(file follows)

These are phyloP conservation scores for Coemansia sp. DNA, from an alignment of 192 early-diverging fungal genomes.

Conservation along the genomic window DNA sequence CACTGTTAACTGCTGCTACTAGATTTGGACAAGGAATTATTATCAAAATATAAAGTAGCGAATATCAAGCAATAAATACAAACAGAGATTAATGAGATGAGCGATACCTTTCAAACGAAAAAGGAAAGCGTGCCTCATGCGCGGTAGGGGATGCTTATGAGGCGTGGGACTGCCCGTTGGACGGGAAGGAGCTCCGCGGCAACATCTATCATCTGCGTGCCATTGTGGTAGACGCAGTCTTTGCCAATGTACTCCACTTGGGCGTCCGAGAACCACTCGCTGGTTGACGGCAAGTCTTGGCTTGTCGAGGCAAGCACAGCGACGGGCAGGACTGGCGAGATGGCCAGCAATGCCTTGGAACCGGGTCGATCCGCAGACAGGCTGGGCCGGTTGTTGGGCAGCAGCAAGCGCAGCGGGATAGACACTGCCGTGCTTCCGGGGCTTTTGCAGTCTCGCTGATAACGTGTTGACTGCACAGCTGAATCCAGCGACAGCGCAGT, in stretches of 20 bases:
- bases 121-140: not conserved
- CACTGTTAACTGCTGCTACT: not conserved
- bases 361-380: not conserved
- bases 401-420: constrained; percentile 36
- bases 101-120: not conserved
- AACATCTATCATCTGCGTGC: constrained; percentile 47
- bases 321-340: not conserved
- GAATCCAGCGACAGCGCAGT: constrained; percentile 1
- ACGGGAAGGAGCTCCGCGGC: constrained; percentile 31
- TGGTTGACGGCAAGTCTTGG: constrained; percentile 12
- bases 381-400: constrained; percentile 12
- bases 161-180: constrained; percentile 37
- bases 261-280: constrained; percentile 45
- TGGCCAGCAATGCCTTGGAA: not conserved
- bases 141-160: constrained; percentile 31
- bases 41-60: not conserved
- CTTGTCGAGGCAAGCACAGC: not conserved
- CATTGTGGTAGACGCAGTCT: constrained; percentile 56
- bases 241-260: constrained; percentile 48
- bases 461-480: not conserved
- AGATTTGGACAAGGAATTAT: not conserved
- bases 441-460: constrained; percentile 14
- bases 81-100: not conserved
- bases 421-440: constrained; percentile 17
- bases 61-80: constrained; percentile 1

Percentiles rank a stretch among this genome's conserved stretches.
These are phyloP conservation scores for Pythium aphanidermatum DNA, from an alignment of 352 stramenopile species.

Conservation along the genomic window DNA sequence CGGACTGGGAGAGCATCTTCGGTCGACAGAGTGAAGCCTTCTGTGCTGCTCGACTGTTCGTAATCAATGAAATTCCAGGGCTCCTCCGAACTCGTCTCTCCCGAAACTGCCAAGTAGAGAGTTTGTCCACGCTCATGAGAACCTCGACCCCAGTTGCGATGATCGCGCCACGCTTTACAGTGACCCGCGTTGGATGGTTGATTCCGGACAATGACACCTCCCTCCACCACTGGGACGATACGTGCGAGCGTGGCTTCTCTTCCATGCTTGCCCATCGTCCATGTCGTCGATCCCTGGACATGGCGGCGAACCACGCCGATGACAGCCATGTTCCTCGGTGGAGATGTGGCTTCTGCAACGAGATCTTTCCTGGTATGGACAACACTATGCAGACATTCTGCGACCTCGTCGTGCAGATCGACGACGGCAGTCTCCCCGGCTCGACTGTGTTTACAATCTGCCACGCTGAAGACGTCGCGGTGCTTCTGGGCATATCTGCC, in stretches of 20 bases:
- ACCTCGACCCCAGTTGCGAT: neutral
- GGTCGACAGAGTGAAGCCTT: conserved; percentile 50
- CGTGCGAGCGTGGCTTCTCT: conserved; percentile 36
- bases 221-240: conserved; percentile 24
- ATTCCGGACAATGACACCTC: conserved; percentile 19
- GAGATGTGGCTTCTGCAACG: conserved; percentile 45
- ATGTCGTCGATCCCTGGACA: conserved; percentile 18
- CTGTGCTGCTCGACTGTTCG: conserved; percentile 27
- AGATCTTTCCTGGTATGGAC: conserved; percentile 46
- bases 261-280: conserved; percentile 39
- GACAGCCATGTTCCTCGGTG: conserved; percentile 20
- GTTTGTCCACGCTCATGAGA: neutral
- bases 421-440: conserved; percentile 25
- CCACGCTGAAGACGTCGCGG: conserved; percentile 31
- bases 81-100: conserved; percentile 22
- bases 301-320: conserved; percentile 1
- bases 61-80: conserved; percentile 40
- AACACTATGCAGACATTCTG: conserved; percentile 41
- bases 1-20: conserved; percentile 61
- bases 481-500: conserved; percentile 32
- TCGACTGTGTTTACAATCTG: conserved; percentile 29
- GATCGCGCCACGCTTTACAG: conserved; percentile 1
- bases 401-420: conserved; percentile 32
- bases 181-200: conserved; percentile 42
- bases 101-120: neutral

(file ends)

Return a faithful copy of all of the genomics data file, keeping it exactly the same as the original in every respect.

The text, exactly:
These are phyloP conservation scores for Coemansia sp. DNA, from an alignment of 192 early-diverging fungal genomes.

Conservation along the genomic window DNA sequence CACTGTTAACTGCTGCTACTAGATTTGGACAAGGAATTATTATCAAAATATAAAGTAGCGAATATCAAGCAATAAATACAAACAGAGATTAATGAGATGAGCGATACCTTTCAAACGAAAAAGGAAAGCGTGCCTCATGCGCGGTAGGGGATGCTTATGAGGCGTGGGACTGCCCGTTGGACGGGAAGGAGCTCCGCGGCAACATCTATCATCTGCGTGCCATTGTGGTAGACGCAGTCTTTGCCAATGTACTCCACTTGGGCGTCCGAGAACCACTCGCTGGTTGACGGCAAGTCTTGGCTTGTCGAGGCAAGCACAGCGACGGGCAGGACTGGCGAGATGGCCAGCAATGCCTTGGAACCGGGTCGATCCGCAGACAGGCTGGGCCGGTTGTTGGGCAGCAGCAAGCGCAGCGGGATAGACACTGCCGTGCTTCCGGGGCTTTTGCAGTCTCGCTGATAACGTGTTGACTGCACAGCTGAATCCAGCGACAGCGCAGT, in stretches of 20 bases:
- bases 121-140: not conserved
- CACTGTTAACTGCTGCTACT: not conserved
- bases 361-380: not conserved
- bases 401-420: constrained; percentile 36
- bases 101-120: not conserved
- AACATCTATCATCTGCGTGC: constrained; percentile 47
- bases 321-340: not conserved
- GAATCCAGCGACAGCGCAGT: constrained; percentile 1
- ACGGGAAGGAGCTCCGCGGC: constrained; percentile 31
- TGGTTGACGGCAAGTCTTGG: constrained; percentile 12
- bases 381-400: constrained; percentile 12
- bases 161-180: constrained; percentile 37
- bases 261-280: constrained; percentile 45
- TGGCCAGCAATGCCTTGGAA: not conserved
- bases 141-160: constrained; percentile 31
- bases 41-60: not conserved
- CTTGTCGAGGCAAGCACAGC: not conserved
- CATTGTGGTAGACGCAGTCT: constrained; percentile 56
- bases 241-260: constrained; percentile 48
- bases 461-480: not conserved
- AGATTTGGACAAGGAATTAT: not conserved
- bases 441-460: constrained; percentile 14
- bases 81-100: not conserved
- bases 421-440: constrained; percentile 17
- bases 61-80: constrained; percentile 1

Percentiles rank a stretch among this genome's conserved stretches.
These are phyloP conservation scores for Pythium aphanidermatum DNA, from an alignment of 352 stramenopile species.

Conservation along the genomic window DNA sequence CGGACTGGGAGAGCATCTTCGGTCGACAGAGTGAAGCCTTCTGTGCTGCTCGACTGTTCGTAATCAATGAAATTCCAGGGCTCCTCCGAACTCGTCTCTCCCGAAACTGCCAAGTAGAGAGTTTGTCCACGCTCATGAGAACCTCGACCCCAGTTGCGATGATCGCGCCACGCTTTACAGTGACCCGCGTTGGATGGTTGATTCCGGACAATGACACCTCCCTCCACCACTGGGACGATACGTGCGAGCGTGGCTTCTCTTCCATGCTTGCCCATCGTCCATGTCGTCGATCCCTGGACATGGCGGCGAACCACGCCGATGACAGCCATGTTCCTCGGTGGAGATGTGGCTTCTGCAACGAGATCTTTCCTGGTATGGACAACACTATGCAGACATTCTGCGACCTCGTCGTGCAGATCGACGACGGCAGTCTCCCCGGCTCGACTGTGTTTACAATCTGCCACGCTGAAGACGTCGCGGTGCTTCTGGGCATATCTGCC, in stretches of 20 bases:
- ACCTCGACCCCAGTTGCGAT: neutral
- GGTCGACAGAGTGAAGCCTT: conserved; percentile 50
- CGTGCGAGCGTGGCTTCTCT: conserved; percentile 36
- bases 221-240: conserved; percentile 24
- ATTCCGGACAATGACACCTC: conserved; percentile 19
- GAGATGTGGCTTCTGCAACG: conserved; percentile 45
- ATGTCGTCGATCCCTGGACA: conserved; percentile 18
- CTGTGCTGCTCGACTGTTCG: conserved; percentile 27
- AGATCTTTCCTGGTATGGAC: conserved; percentile 46
- bases 261-280: conserved; percentile 39
- GACAGCCATGTTCCTCGGTG: conserved; percentile 20
- GTTTGTCCACGCTCATGAGA: neutral
- bases 421-440: conserved; percentile 25
- CCACGCTGAAGACGTCGCGG: conserved; percentile 31
- bases 81-100: conserved; percentile 22
- bases 301-320: conserved; percentile 1
- bases 61-80: conserved; percentile 40
- AACACTATGCAGACATTCTG: conserved; percentile 41
- bases 1-20: conserved; percentile 61
- bases 481-500: conserved; percentile 32
- TCGACTGTGTTTACAATCTG: conserved; percentile 29
- GATCGCGCCACGCTTTACAG: conserved; percentile 1
- bases 401-420: conserved; percentile 32
- bases 181-200: conserved; percentile 42
- bases 101-120: neutral